By Steve Wilson
By Steve Wilson | Mississippi Watchdog
Mississippi spent more than $891,000 in tax incentives in 2014 for movies and TV shows filmed in the state, according to records obtained by Mississippi Watchdog.
That’s less than the previous two years — $1.2 million in 2013 and $1.4 million in 2012 — but still too much for critics, who argue such incentives provide little benefit for the buck.
The state’s film incentive program — administered by the Mississippi Development Authority — gives filmmakers a tax incentive up to $10 million on a project filmed in the state. There are also rebates available on sales and use taxes on eligible rentals and purchases.
Each fiscal year, the film rebate program is capped at $20 million and filmmakers have until June 30 to submit their applications for subsidies. The filmmakers aren’t paid immediately and once the $20 million fund is exhausted, the subsidy program is closed for the fiscal year.
“When they get their money depends on when they wrap, how long it takes them to get their request to us and how long it takes us to audit the request,” said Kathy Waterbury, director of government affairs and communications at the Mississippi Department of Revenue.
Filmmakers must spend at least $50,000 in Mississippi, have 20 percent of the production crew from the state and display the state’s film office logo in the closing credits.
Economist Matthew Mitchell, program director for the Project for the Study of American Capitalism at the Mercatus Center at George Mason University, said these incentive programs often don’t provide the economic bang their advocates claim.
“States say they will typically make money on this,” Mitchell said. “But from evidence, that’s virtually nil. The evidence that it produces revenue is not there. When you’re trying to entice a firm or a production company to move to your state, you tend to go after the firms or industries that are not likely to stick around because they’re ones that can move.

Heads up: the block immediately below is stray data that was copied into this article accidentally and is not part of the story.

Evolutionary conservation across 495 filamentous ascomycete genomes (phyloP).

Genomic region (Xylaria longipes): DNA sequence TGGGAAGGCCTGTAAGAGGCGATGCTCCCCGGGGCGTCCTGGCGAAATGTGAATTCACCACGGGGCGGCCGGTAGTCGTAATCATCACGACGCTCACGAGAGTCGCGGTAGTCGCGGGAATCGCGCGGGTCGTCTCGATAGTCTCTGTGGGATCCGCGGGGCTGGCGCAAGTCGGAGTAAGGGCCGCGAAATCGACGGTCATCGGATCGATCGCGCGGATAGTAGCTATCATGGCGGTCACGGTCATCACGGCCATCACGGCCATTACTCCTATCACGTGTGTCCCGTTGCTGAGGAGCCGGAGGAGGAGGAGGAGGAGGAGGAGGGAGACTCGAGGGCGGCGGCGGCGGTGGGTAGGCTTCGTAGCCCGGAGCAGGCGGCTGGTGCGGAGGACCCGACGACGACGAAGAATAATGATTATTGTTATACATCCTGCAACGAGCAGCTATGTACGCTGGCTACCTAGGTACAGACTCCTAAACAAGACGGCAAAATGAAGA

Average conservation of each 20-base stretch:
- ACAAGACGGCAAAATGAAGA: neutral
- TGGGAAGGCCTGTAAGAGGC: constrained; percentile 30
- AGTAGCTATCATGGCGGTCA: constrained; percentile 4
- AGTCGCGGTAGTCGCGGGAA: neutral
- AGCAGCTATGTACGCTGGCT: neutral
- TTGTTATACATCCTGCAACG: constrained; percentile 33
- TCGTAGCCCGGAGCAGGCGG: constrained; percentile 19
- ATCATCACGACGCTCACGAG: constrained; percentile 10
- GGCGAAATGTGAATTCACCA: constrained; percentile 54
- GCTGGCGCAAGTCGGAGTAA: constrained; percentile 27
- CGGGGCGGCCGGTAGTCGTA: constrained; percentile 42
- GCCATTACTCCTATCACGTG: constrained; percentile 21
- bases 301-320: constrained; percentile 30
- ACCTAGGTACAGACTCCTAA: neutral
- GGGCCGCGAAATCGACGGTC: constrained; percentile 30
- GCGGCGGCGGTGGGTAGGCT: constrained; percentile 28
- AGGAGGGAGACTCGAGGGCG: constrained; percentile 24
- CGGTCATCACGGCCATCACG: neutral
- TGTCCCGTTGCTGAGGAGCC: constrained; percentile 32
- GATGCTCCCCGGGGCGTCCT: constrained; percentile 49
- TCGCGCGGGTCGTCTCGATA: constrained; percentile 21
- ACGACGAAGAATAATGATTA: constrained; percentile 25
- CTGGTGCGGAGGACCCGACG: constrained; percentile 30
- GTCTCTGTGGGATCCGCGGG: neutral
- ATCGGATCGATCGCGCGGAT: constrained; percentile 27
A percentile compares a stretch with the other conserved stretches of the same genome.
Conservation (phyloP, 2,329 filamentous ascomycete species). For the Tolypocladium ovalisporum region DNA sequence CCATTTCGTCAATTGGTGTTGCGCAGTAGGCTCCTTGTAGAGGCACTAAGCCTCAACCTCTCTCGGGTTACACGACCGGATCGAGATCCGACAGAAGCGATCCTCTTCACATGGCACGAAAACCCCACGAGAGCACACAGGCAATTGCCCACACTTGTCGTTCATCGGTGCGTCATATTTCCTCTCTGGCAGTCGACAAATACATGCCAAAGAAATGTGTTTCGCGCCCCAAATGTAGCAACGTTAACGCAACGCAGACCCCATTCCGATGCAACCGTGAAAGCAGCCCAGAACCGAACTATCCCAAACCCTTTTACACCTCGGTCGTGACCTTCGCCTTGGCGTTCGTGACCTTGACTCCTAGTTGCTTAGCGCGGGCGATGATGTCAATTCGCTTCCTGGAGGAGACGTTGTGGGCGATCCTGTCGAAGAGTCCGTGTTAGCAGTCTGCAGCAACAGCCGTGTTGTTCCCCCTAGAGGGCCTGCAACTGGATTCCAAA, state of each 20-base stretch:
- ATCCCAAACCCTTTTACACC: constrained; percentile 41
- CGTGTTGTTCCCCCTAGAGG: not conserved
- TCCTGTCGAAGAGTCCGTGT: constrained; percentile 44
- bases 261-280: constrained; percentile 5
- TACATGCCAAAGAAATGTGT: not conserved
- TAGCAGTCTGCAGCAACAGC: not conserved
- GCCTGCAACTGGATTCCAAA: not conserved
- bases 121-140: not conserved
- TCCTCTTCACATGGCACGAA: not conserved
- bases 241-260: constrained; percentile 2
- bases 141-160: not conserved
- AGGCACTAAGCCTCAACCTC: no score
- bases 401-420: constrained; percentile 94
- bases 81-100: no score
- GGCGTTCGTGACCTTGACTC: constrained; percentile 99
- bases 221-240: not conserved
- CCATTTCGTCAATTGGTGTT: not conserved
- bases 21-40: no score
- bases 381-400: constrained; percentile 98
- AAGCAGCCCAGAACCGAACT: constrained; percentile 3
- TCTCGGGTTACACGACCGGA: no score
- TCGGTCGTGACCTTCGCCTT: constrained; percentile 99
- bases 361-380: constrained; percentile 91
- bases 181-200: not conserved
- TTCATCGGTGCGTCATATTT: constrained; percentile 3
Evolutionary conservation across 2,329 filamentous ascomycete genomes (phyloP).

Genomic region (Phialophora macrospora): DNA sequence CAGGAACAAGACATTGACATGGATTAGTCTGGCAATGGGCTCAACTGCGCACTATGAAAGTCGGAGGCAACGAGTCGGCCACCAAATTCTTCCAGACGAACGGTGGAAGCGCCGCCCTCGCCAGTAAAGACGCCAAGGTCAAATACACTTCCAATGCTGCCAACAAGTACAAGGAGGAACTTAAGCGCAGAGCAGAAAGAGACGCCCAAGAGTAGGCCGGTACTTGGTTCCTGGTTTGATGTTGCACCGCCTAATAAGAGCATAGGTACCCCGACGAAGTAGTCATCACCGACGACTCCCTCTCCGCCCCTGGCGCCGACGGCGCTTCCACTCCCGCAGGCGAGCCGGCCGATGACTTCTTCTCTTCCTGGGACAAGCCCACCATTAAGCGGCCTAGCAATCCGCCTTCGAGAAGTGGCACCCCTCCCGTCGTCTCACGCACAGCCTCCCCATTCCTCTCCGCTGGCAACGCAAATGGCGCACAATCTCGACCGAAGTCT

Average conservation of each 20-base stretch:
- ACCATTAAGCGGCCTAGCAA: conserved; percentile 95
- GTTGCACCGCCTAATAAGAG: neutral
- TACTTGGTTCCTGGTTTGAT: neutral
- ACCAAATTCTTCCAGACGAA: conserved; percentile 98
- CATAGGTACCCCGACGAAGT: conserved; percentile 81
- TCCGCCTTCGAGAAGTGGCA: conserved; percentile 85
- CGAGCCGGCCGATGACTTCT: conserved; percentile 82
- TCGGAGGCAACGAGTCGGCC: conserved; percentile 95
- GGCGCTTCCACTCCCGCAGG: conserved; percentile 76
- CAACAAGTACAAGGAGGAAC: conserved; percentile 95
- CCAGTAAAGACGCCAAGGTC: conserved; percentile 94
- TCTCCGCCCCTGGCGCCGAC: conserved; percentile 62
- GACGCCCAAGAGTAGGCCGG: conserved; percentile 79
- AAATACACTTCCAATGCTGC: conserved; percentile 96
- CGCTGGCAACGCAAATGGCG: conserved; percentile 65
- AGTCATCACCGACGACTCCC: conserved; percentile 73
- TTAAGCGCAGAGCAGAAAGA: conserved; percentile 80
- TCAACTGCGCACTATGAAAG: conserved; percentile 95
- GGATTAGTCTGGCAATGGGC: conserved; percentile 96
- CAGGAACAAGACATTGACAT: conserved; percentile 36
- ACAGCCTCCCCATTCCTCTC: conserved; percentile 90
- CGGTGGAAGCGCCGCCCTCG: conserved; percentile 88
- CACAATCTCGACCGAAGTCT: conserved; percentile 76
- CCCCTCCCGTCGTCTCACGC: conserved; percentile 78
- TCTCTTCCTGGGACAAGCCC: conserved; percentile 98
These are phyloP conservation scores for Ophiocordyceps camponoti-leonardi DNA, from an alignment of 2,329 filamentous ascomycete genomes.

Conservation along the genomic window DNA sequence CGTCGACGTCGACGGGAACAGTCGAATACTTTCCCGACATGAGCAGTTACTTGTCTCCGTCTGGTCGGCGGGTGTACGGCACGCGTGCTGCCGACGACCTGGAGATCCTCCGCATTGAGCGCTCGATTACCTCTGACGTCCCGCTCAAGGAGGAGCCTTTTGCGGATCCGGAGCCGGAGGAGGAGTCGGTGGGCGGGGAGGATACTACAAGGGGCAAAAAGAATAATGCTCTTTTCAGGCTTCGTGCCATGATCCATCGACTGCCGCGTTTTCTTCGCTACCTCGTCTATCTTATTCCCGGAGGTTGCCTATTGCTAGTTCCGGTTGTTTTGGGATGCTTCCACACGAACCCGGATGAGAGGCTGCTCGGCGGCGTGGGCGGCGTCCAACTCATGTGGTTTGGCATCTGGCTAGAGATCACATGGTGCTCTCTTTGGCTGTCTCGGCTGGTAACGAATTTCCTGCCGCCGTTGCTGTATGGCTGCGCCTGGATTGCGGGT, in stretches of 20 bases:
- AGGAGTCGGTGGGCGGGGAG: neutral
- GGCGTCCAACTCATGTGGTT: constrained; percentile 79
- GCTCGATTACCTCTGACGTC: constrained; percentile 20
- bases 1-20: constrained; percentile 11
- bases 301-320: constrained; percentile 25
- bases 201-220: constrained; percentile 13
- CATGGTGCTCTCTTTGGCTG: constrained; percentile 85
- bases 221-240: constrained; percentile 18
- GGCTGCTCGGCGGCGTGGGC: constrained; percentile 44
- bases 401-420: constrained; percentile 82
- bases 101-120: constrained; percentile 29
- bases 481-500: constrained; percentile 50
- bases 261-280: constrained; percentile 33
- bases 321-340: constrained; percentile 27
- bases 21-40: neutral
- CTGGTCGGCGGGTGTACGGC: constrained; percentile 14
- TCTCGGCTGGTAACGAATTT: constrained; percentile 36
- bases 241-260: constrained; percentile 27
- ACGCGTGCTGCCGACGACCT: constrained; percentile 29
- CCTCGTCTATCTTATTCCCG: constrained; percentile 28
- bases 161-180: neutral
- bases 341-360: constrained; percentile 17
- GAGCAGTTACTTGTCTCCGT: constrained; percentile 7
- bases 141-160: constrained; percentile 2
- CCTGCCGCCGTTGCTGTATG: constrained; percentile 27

“There’s no more mobile industry than the film production industry. They leave almost no permanent economic infrastructure. They do provide value, but they don’t provide enough value to justify privileging them.”
Mitchell said there’s been several studies on the effects of film subsidies, with nine finding states get less than a dollar in added revenue from each dollar spent on subsidies and two others finding positives to the tax incentives.
Not surprisingly, the two that found benefits from film subsidies were commissioned by state film offices.
“I’m skeptical of those results,” Mitchell said.
Mississippi is one of 39 states to offer tax incentives to filmmakers and competition to lure production has intensified, especially in the South. Louisiana has a 35 percent transferable tax credit for filmmakers, while Georgia has a 30 percent tax credit. Alabama and Tennessee both offer 25 percent tax credits, while Florida offers credits varying from 20 to 30 percent. Arkansas offers a 20 percent incentive.
Mitchell said the power to end the subsidies ultimately belongs with voters, who elected the politicians who instituted them. He cited the battle over federal earmarks as an example.
“My belief is that it is going to take some bigger institutional changes,” Mitchell said. “It would help if there would be a public backlash against the sort of things, like with earmarks. Those are very similar to this because they provide small, targeted benefits for a small, constituted group. The ‘Bridge to Nowhere’ (in Alaska) so disgusted people that earmarks became a bad word.
“Until these become a bad word, you can expect to see them continue.”
According to data provided by the Mississippi Department of Revenue, these films received state incentives in 2014:
- “Artists Die Best In Black,”” $400,352.57
- “The Historian,” $49,283.84
- “The Shed,” $117,208.29
- “Gold Tip – Damn Straight,” $18,329.50
- “I am Potential,” $22,974.96
- “Big Bad,” $37,605.00
- “The Sound and the Fury,” $246,057.76